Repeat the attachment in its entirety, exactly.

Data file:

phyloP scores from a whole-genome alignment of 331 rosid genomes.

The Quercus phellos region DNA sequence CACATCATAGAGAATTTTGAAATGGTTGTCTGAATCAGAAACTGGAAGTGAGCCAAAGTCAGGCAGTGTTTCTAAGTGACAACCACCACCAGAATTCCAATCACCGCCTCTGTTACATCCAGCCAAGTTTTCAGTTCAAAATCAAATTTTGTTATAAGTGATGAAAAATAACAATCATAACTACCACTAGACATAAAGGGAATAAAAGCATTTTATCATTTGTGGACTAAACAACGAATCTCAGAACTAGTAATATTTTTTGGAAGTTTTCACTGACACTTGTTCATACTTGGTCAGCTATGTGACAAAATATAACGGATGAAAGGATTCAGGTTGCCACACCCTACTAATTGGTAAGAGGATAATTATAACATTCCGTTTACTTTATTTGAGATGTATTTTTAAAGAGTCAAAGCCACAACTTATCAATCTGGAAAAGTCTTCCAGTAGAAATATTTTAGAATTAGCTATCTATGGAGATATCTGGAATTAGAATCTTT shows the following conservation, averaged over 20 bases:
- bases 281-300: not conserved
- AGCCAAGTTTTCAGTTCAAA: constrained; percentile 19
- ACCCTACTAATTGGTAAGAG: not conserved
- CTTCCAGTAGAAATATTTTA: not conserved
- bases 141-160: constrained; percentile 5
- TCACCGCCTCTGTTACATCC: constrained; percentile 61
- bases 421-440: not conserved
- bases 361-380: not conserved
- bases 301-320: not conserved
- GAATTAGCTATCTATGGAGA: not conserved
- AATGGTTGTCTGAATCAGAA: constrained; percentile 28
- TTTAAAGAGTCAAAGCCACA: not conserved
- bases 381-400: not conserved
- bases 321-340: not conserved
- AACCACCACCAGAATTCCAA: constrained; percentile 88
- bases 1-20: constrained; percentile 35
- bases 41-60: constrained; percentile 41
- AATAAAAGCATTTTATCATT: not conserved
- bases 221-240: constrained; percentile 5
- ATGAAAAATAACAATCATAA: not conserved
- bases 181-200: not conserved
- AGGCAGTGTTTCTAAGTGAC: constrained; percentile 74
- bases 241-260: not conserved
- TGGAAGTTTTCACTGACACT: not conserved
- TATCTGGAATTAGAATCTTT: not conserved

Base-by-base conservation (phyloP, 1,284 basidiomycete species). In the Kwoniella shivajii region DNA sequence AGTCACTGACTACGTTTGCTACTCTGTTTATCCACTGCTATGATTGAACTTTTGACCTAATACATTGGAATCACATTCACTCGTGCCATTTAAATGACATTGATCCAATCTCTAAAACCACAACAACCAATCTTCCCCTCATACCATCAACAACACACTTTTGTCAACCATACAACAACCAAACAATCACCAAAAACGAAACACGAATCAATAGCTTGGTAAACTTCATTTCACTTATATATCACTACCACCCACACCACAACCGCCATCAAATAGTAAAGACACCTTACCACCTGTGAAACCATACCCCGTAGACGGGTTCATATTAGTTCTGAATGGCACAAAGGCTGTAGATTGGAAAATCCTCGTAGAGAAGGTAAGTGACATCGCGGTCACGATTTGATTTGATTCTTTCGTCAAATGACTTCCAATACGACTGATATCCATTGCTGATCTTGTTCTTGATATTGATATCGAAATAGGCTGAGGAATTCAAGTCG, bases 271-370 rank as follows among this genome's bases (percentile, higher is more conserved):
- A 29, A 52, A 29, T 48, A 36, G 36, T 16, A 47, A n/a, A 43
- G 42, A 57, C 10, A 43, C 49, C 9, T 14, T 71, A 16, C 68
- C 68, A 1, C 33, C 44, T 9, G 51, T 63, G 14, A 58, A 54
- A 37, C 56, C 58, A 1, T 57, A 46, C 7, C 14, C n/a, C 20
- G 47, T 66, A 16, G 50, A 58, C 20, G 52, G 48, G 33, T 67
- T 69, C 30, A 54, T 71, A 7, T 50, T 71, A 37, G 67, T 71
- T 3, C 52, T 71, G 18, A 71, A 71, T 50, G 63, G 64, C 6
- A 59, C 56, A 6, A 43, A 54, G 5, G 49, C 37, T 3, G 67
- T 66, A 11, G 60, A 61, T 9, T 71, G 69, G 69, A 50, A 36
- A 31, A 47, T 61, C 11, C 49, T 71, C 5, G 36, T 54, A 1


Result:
phyloP scores from a whole-genome alignment of 331 rosid genomes.

The Quercus phellos region DNA sequence CACATCATAGAGAATTTTGAAATGGTTGTCTGAATCAGAAACTGGAAGTGAGCCAAAGTCAGGCAGTGTTTCTAAGTGACAACCACCACCAGAATTCCAATCACCGCCTCTGTTACATCCAGCCAAGTTTTCAGTTCAAAATCAAATTTTGTTATAAGTGATGAAAAATAACAATCATAACTACCACTAGACATAAAGGGAATAAAAGCATTTTATCATTTGTGGACTAAACAACGAATCTCAGAACTAGTAATATTTTTTGGAAGTTTTCACTGACACTTGTTCATACTTGGTCAGCTATGTGACAAAATATAACGGATGAAAGGATTCAGGTTGCCACACCCTACTAATTGGTAAGAGGATAATTATAACATTCCGTTTACTTTATTTGAGATGTATTTTTAAAGAGTCAAAGCCACAACTTATCAATCTGGAAAAGTCTTCCAGTAGAAATATTTTAGAATTAGCTATCTATGGAGATATCTGGAATTAGAATCTTT shows the following conservation, averaged over 20 bases:
- bases 281-300: not conserved
- AGCCAAGTTTTCAGTTCAAA: constrained; percentile 19
- ACCCTACTAATTGGTAAGAG: not conserved
- CTTCCAGTAGAAATATTTTA: not conserved
- bases 141-160: constrained; percentile 5
- TCACCGCCTCTGTTACATCC: constrained; percentile 61
- bases 421-440: not conserved
- bases 361-380: not conserved
- bases 301-320: not conserved
- GAATTAGCTATCTATGGAGA: not conserved
- AATGGTTGTCTGAATCAGAA: constrained; percentile 28
- TTTAAAGAGTCAAAGCCACA: not conserved
- bases 381-400: not conserved
- bases 321-340: not conserved
- AACCACCACCAGAATTCCAA: constrained; percentile 88
- bases 1-20: constrained; percentile 35
- bases 41-60: constrained; percentile 41
- AATAAAAGCATTTTATCATT: not conserved
- bases 221-240: constrained; percentile 5
- ATGAAAAATAACAATCATAA: not conserved
- bases 181-200: not conserved
- AGGCAGTGTTTCTAAGTGAC: constrained; percentile 74
- bases 241-260: not conserved
- TGGAAGTTTTCACTGACACT: not conserved
- TATCTGGAATTAGAATCTTT: not conserved

Base-by-base conservation (phyloP, 1,284 basidiomycete species). In the Kwoniella shivajii region DNA sequence AGTCACTGACTACGTTTGCTACTCTGTTTATCCACTGCTATGATTGAACTTTTGACCTAATACATTGGAATCACATTCACTCGTGCCATTTAAATGACATTGATCCAATCTCTAAAACCACAACAACCAATCTTCCCCTCATACCATCAACAACACACTTTTGTCAACCATACAACAACCAAACAATCACCAAAAACGAAACACGAATCAATAGCTTGGTAAACTTCATTTCACTTATATATCACTACCACCCACACCACAACCGCCATCAAATAGTAAAGACACCTTACCACCTGTGAAACCATACCCCGTAGACGGGTTCATATTAGTTCTGAATGGCACAAAGGCTGTAGATTGGAAAATCCTCGTAGAGAAGGTAAGTGACATCGCGGTCACGATTTGATTTGATTCTTTCGTCAAATGACTTCCAATACGACTGATATCCATTGCTGATCTTGTTCTTGATATTGATATCGAAATAGGCTGAGGAATTCAAGTCG, bases 271-370 rank as follows among this genome's bases (percentile, higher is more conserved):
- A 29, A 52, A 29, T 48, A 36, G 36, T 16, A 47, A n/a, A 43
- G 42, A 57, C 10, A 43, C 49, C 9, T 14, T 71, A 16, C 68
- C 68, A 1, C 33, C 44, T 9, G 51, T 63, G 14, A 58, A 54
- A 37, C 56, C 58, A 1, T 57, A 46, C 7, C 14, C n/a, C 20
- G 47, T 66, A 16, G 50, A 58, C 20, G 52, G 48, G 33, T 67
- T 69, C 30, A 54, T 71, A 7, T 50, T 71, A 37, G 67, T 71
- T 3, C 52, T 71, G 18, A 71, A 71, T 50, G 63, G 64, C 6
- A 59, C 56, A 6, A 43, A 54, G 5, G 49, C 37, T 3, G 67
- T 66, A 11, G 60, A 61, T 9, T 71, G 69, G 69, A 50, A 36
- A 31, A 47, T 61, C 11, C 49, T 71, C 5, G 36, T 54, A 1